注册 VIP 会员
会员中心
佛门祈愿 福满人间:
《来自佛门的吉祥祝福》祈福珍藏册 迎请电话:010-51656995、 010-51385788;QQ:179518763;邮箱:qf@fjnet.com    
设为首页 加入收藏 网站地图
middle_nav_logol.gif
您目前的位置:佛教在线>首页 > 学术论文

Buddhism’s Maritime Route to China

2009年03月29日 15:14:00 佛教在线 点击:0

 

Charles Willemen

Belgium Royal Academy of Sciences

Abstract: Important cultural roads for Buddhism and its Mathurā art were the Ganges (sarvāstivāda, mahāsāmghika, pudgalavāda) and the Godāvarī (overwhelmingly mahāsāmghika, but also mahī?āsaka).  Amarāvatī’s art (second century) and also Nāgārjunakonda’s art (third century), inspired not only Anurādhapura, but southeastern Asia as a whole.  The maritime route went from southeastern India to the Malay Peninsula.  After a circumpeninsular navigation the route went to Funan, Bnam, in southern Cambodia and Vietnam, extending along the Gulf of Thailand to Tenasserim, the northern part of the Isthmus of Kra.  The historical period of this area was the third century till 627-649, when Zhenla took over.  Buddhism on this route was mahāsāmghika.  Important was Avalokite?vara, Nanhai Guanyin, who may have merged with Mazu along the southern Chinese coast. 

Key words: Andhra   Funan  Nanhai Guanyin  Mahāsāmghika

Charles Willemen: Lifelong member Belgian Royal Academy of Sciences.  Full Professor in Belgium since 1977.  Presently Vice Rector (Academic Research) International Buddhist College, Thailand.

Buddhism entered China mainly through Central Asia, coming from the Gandhāran cultural area.  The Prakrit (s) of that area explain(s) the ancient Chinese terminology.  The ancient translations from the middle of the second century A.D. until about 400 A.D., are mainly based on Prakrit(s).  During that period a Mahāyāna movement was developing in India.  This is the period of the Lotus Sūtra, of developing praj?āpāramitā literature, of Amitābha, of the Avatamsakasūtra, etc..  Bactria, an area of multiple cultural influences, an area from where there was easy access to China, is central in the development of these new kinds of Buddhism.  Bactria, for some time located in the Kusānā empire, was an area of sthaviras, i.e. of sarvāstivādins, of dharmaguptakas, and of pudgalavādins, but also of their rivals, the mahāsāmghikas.  The heterogeneous groups of  sarvāstivādins in the Gandhāran area, in the Bactrian area and in Central India are known as sautrāntikas from the time of  the sarvāstivāda synod in Ka?mīra on (end of the second century A.D.).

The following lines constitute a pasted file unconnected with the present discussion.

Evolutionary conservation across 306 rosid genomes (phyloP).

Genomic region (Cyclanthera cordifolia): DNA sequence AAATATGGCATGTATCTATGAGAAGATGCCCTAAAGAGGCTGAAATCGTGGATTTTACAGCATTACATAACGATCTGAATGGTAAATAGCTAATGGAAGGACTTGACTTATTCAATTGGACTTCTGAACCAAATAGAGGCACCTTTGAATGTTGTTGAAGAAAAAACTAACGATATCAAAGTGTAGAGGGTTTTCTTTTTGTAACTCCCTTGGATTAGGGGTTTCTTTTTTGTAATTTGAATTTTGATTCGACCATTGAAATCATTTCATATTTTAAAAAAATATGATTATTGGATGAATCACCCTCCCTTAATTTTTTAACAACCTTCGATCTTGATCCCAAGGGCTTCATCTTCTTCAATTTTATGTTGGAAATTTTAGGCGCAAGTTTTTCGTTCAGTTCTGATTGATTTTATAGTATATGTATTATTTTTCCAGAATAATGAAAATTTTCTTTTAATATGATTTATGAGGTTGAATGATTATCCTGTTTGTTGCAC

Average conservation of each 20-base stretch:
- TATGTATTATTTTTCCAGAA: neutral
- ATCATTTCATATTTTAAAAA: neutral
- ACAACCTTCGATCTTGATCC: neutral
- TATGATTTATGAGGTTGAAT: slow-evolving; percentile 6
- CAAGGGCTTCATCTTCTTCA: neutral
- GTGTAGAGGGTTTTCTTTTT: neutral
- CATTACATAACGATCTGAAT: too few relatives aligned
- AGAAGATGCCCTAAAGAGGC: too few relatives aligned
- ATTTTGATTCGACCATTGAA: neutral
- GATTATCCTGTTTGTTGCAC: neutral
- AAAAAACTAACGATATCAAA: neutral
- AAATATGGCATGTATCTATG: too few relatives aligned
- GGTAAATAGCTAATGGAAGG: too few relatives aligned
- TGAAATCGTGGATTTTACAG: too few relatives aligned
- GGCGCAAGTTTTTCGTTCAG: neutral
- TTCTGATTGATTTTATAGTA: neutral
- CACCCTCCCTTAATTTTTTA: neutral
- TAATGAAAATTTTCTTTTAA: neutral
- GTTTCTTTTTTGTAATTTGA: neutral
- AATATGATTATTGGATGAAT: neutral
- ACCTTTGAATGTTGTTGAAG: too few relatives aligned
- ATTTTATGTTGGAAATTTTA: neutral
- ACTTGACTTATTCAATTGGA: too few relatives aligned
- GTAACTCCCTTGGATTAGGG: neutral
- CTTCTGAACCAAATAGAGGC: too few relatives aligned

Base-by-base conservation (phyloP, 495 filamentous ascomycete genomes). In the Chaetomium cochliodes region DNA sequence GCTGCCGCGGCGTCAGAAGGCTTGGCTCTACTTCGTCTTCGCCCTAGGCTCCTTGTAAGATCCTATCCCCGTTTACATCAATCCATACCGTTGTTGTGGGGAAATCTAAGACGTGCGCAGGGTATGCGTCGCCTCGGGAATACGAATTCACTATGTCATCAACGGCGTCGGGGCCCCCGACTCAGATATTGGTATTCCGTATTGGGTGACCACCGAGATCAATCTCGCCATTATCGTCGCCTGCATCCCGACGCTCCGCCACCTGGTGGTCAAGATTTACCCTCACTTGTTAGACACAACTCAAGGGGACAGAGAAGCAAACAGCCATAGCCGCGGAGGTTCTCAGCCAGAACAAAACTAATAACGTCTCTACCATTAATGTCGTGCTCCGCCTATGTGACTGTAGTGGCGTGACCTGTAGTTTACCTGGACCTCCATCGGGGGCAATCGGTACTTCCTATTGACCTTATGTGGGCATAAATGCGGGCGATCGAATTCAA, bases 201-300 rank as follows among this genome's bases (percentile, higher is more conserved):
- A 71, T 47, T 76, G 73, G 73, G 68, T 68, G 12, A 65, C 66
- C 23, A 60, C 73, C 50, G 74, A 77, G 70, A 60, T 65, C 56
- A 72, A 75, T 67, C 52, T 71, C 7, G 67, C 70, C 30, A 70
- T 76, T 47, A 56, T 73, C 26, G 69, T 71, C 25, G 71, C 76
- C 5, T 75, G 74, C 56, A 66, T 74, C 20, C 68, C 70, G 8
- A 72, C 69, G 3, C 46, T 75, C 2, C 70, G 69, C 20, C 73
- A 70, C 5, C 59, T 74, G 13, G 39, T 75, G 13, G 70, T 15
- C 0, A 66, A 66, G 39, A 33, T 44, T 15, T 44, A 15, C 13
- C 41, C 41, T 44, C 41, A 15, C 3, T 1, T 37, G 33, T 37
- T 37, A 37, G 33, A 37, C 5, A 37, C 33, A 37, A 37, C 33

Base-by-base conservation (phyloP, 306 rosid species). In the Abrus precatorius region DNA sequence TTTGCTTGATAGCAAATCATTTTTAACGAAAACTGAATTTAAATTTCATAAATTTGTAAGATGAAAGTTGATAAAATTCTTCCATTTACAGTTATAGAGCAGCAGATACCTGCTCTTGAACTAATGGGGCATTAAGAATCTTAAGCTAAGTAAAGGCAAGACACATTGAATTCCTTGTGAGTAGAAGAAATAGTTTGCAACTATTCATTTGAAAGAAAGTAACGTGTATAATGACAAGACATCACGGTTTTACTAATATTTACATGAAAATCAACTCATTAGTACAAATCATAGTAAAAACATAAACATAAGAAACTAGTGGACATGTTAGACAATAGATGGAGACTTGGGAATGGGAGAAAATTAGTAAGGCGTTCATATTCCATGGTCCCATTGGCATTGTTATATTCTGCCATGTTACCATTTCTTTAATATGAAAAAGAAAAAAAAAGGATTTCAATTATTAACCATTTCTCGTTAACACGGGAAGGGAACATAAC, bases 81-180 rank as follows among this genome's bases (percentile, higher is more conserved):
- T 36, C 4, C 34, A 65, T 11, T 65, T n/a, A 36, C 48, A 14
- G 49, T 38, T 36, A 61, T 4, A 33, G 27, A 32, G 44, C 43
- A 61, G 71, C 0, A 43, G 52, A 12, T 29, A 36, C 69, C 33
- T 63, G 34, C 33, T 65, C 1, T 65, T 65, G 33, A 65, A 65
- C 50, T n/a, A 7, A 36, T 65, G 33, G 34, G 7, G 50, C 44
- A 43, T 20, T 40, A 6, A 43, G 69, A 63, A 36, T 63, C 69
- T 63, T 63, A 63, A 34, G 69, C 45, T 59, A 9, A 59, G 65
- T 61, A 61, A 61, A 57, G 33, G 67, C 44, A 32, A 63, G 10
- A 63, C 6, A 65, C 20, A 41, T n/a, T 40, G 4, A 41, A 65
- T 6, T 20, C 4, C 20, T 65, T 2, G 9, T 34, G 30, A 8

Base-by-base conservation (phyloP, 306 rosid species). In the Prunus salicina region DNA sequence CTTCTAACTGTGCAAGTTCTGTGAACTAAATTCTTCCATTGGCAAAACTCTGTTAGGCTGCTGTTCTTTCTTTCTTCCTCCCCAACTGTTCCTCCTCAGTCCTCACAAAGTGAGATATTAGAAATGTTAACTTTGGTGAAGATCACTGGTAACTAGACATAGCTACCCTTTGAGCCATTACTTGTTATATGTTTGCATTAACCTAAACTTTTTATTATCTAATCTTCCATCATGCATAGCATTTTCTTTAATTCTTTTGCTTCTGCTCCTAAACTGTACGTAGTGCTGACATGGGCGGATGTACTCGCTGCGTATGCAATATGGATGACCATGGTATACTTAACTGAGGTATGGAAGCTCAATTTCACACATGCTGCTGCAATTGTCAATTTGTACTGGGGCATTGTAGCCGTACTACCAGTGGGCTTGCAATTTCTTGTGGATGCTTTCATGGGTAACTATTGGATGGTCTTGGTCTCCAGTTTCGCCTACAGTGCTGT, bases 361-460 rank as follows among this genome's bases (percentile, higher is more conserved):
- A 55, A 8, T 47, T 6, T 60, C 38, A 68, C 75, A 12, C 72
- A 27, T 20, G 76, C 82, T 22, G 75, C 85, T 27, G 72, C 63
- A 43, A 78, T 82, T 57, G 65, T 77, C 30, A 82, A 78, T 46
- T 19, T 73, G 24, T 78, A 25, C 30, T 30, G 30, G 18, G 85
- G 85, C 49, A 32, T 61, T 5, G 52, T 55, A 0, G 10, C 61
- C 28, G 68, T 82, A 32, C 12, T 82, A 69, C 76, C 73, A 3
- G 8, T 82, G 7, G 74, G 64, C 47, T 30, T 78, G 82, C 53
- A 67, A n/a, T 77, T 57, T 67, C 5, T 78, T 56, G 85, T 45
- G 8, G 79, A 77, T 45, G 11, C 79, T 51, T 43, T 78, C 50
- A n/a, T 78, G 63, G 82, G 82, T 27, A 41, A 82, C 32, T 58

From India

From India’s eastern coast ships left for southeastern Asia and ultimately for southeastern china.  The delta of the Ganges and the port of  Tāmraliptī were important, but Andhra, at the end of the Godāvarī River, was no less important during the first centuries A.D.. 

During the first centuries A.D. Andhra was ruled by ?ātavāhanas.  The first inscriptions mentioning them come from the caves of Nānāghā? and Nāsik in northern Mahārāstra, and from Sā?cī in eastern Mālwā.  The ?ātavāhanas were patrons of Prakrit.  Prakrit was used in Amarāvatī inscriptions (second century), and also in Nāgārjunakonda, which may be understood to be an extension of Amarāvatī in the third century.  A capital, Pratisthāna, on the upper Godāvarī, was one of the ?ātavāhana centers for a long time, certainly till the second century A.D., the reign of Vāsisthīputra Pulumāvi (ca. 130-159 A.D.).  The mahācaitya of Amarāvatī was probably built under his rule.  In 78 A.D., the first year of the ?āka era, an incursion led to the creation of two new ?aka kingdoms, i.e. that of the western satraps, Kùaharātas, destroyed in 125 A.D., and that of the great satraps of Ujjayinī, Kārdamakas, which disappeared between 388 and 409 A.D., conquered by Candragupta II.  In Chinese the ?aka rulers were called Sai Wang, which literally means ?aka ruler.  In Andhra the Iksvākus continued the ?ātavāhana rule in the third century, in Nāgārjunako?óa.  They ruled from ca. 225 till ca. 325.  The great stūpa of Nāgārjunakonda, their capital, was completed ca. 246-256.